This is what happens, Ajay thought, when you lock up hundreds of able-bodied young men in a monastery instead of utilizing them to develop the resources of the land. They end up meditating on bones. But the woman surprised him. She displayed no signs of the usual credulous enthusiasm of foreigners in search of the spiritual elixir of the East. Yet she had an innate respect for the monk’s ways. Something about her reminded him of Akanksha, the pensive look and her attentive way of listening, the same tilt of the head, with eyes and ears focused on the speaker.

The drive back to Leh was picturesque and lifted his mood. The road wriggled through the periphery of the town, round a last spur and up a steep ascent. The view of Leh then, dominated by the massive bulk of the nine-storeyed palace atop the hill, was stunning. A collection of flat-roofed houses with whitewashed walls and red-painted windows winked among the trees.

The main bazaar was broad, open and airy, shaded by a splendid avenue of golden autumnal poplars. Shops selling semi-precious stones, prayer wheels, wooden bowls, traditional Tibetan carpets and local herbs lined both sides of the road and spilled into the side streets. A man sat quietly turning the beads of his rosary. A lama passed by a Kashmiri squatting outside his shop, and they exchanged friendly greetings. An old bearded man in a loose pheran and a skullcap sat under a tree, smoking a hookah and staring at the water running in ragged stone channels near his feet.

People here seemed peaceful and content, far away from the terrors and strife of the competitive world. It was a life diametrically opposite to his own in Delhi. His success as a manufacturing specialist stemmed from the fact that he was never content. Ne jamais être content was what he advocated to all his juniors in the factories he had headed. If they were content with their product quality today, how would they improve it tomorrow? What he believed in was this: Let’s do it now. Fix it, improve it. Don’t go to sleep without a plan.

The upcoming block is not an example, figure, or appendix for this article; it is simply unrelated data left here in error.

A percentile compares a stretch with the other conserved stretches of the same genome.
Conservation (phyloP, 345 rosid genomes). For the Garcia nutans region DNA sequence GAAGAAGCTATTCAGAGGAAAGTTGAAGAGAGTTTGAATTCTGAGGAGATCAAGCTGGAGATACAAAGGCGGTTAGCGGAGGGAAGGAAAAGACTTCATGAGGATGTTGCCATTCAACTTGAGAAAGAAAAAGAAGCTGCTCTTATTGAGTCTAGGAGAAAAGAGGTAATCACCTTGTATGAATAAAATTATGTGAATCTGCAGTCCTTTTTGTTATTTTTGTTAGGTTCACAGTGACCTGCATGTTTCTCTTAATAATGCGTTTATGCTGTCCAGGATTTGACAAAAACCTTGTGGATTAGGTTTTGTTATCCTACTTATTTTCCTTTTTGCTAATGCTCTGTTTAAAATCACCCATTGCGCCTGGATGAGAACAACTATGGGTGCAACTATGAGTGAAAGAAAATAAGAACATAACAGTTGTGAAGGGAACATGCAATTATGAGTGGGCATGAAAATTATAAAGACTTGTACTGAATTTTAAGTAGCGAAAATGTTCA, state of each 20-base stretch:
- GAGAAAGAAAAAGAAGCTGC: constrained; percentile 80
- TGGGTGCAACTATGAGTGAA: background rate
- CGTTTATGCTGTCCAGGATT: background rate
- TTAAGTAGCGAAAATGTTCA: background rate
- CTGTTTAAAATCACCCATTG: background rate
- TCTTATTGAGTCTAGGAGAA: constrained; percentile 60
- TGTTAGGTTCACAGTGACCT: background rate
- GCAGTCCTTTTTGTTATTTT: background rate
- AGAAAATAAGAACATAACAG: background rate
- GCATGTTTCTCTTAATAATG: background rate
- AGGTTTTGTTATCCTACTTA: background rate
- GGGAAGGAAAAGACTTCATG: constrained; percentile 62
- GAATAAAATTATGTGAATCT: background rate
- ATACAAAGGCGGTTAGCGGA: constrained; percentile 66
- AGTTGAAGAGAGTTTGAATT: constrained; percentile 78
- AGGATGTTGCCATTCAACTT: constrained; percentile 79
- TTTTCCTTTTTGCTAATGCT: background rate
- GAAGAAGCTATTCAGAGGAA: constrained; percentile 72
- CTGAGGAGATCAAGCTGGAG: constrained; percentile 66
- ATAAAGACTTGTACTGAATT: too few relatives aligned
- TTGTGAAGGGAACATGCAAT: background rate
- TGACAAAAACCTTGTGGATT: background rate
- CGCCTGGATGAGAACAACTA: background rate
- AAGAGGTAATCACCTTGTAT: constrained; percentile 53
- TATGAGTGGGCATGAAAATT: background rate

Ajay stopped and turned around as he heard a voice behind him say, ‘Julley.’ A Ladakhi woman looked at him with friendly eyes. He looked at his taxi driver enquiringly.

‘She is saying hello. Welcome. God be with you.’

Ajay broke into a smile and returned the greeting. They stood in the centre of the marketplace, nodding and smiling  at each other, while the stream glittering with snow-water splashed past them. It seemed to him that it was singing, ‘Julley, Julley.’

His thirty-year-old guide Abdul chattered incessantly. ‘Must go to Tibetan restaurant for lunch. Down the street. Everyone go there.’

The restaurant was a modest room with posters of Manjushri competing with a torn one of Michael Jackson and, in between them, a man on a motorcycle trying to bridge the irreconcilable chasm. The windows overlooked a street that had a small stream flowing past it. Leh was full of these streams of murmuring water.

Mama, the round-faced Tibetan owner, presided over the restaurant with a smile that crinkled around her eyes. She was abundant in presence and information as she told Ajay,

‘You can have roasted barley tsampas like that Italian, the one strumming the guitar in the corner. Or you can have Lhasa chow mein like my German friend,’ and she pointed to a blond, muscular man industriously writing in his notebook. ‘Soup, you want soup, a hot bowl of spicy thukpa, like that man,’ and her eyes pointed to a Ladakhi who had just been served the spiked dish and was noisily spooning it into his mouth. Perhaps the locals were familiar with this mix of people and nationalities. After all, traders on the Old Silk Route had plied their wares here for centuries. Trading then, tourism and trekking now. But Ladakh still remained Ladakh.

After seating Ajay at a table near the entrance, Mama appeared like a genie with a large copper kettle and asked him, ‘Want tea?’

Ajay knew this was no ordinary tea and her question was a test. He nodded and took a sip. It was a strange brew of  tea, butter and salt. Keeping his face impassive, he delayed looking up as Mama stood watching. Finally, he said, ‘Different, but nice. In fact, very nice.’ Oddly, he liked its strong, unusual flavour—butter instead of milk, salt instead of sugar. My world view is changing, he thought wryly. 

‘Good. If you not like our tea, you not like our land!’ Mama said beaming.

After lunch Abdul was by his side again. ‘They are simple people. Always drinking tea and turning their rosary. If not rosary, then prayer wheel. Not interested only in money. Ladakhis not like that. Have many gods. Maybe that is why not greedy.’

Ajay smiled, his mind gently drifting away. Suddenly he realized he had not heard Abdul’s question.

‘What?’ Ajay asked.

‘What you believe in?’

‘Not in gods, only in work.’

He had told his factory supervisors and managers, ‘You cannot change the dollar parity, a dysfunctional parliament or a stagnant market. That’s not in our hands. But we can change what is in our hands.’ And changed they had, altering the entire manufacturing process, allowing their exports to be ramped up by low costs and world-class quality.

‘Why you not believe in anything?’ Abdul’s horrified voice cut into his thoughts. Then he shook his head and said, ‘Perhaps, here you find answer.’

First published: 22 May 2018, 17:52 IST